Darling Daughter and her boyfriend, Dr Death, stayed on in Savile Park, having secretly invited a few friends to a party at our house. Of course, word got out. Youths from all parts of Halifax and Ryburn Valley homed in on our humble abode.
Next day, I rang DD from the services to say I’d be back in half an hour, but she set off for Durham before I got there. She must have left in a hurry, because when I walked up our path, I noticed the front door was wide open. Anyway, I checked round the house, didn’t spot anything amiss, had a good kip and next morning drove off bright and early for Durham.
Strangely, two days later, when we came home, PW spotted a few things that weren’t quite right, small stuff that I hadn’t noticed. Our Christmas presents had disappeared, there were pinholes in the family photos on the kitchen noticeboard, where eyes had once been, beer had been liberally sprayed around the walls and there were notches in the back of the pine chairs, where bottles had been levered open. She strode into the living room and pushed the sofa back to the wall, revealing scores of black footprints on the ruined carpet.
Some neighbours who weren’t quite friends called round as we surveyed the wreckage and told us in a satisfied manner how they’d called the police out twice because of the racket. To get away from them, I nipped upstairs, and noticed that my trophies were mangled, my medals were missing and my jumbo LP collection had been on a crash diet.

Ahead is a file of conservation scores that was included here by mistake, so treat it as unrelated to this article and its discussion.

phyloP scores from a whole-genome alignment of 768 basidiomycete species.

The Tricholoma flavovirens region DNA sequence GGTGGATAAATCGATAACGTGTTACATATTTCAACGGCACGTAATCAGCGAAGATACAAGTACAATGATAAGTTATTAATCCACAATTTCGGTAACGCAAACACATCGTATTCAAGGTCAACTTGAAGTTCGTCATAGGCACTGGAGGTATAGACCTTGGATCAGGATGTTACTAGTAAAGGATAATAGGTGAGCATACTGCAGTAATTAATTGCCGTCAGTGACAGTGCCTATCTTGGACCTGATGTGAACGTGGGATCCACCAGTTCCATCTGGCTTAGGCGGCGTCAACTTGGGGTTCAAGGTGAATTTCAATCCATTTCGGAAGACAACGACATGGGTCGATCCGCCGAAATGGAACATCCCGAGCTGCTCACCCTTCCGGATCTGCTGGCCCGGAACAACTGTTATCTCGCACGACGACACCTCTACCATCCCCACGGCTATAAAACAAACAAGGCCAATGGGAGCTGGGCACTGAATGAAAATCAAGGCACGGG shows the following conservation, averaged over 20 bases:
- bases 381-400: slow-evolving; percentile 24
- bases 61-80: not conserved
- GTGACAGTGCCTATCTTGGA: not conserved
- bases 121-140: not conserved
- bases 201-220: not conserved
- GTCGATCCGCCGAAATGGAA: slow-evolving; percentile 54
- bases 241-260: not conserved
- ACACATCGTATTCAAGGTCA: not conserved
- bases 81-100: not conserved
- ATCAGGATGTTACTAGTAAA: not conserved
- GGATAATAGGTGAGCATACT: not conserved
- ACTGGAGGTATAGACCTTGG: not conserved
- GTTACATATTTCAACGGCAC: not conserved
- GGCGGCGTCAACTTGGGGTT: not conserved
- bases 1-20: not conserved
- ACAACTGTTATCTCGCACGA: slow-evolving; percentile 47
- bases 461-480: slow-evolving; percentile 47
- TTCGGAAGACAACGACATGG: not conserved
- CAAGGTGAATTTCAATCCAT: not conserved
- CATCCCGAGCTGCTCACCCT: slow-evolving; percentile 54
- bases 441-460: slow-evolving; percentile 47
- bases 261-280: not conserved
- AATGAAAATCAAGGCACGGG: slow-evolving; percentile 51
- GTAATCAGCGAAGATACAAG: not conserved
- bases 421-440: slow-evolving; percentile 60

Then I heard Darling Daughter and Dr Death walk in …
Deux chevaux in the snow
Imagine a hilltop school down the valley, after heavy snowfall …
Fortunately, the roads near the school had been cleared and gritted, and at hometime PW’s 2CV tootled along into the staff car park. As I came out, my Deputy Head, a guy in his mid 50s, (let’s call him Ian Smith - he was a fan of the racist Rhodesian ruler) rushed past me. He shouted, “Toby’s dad’s just rung. He said he’s going to punch my fucking head through the fucking playground.”
Now, unfortunately, PW had pulled up in front of Ian’s car, unintentionally blocking him in. I hurried into the passenger seat, but noticed in the wing mirror that Toby’s dad, until recently a non-paying guest of Her Majesty’s, was trotting through the school gates.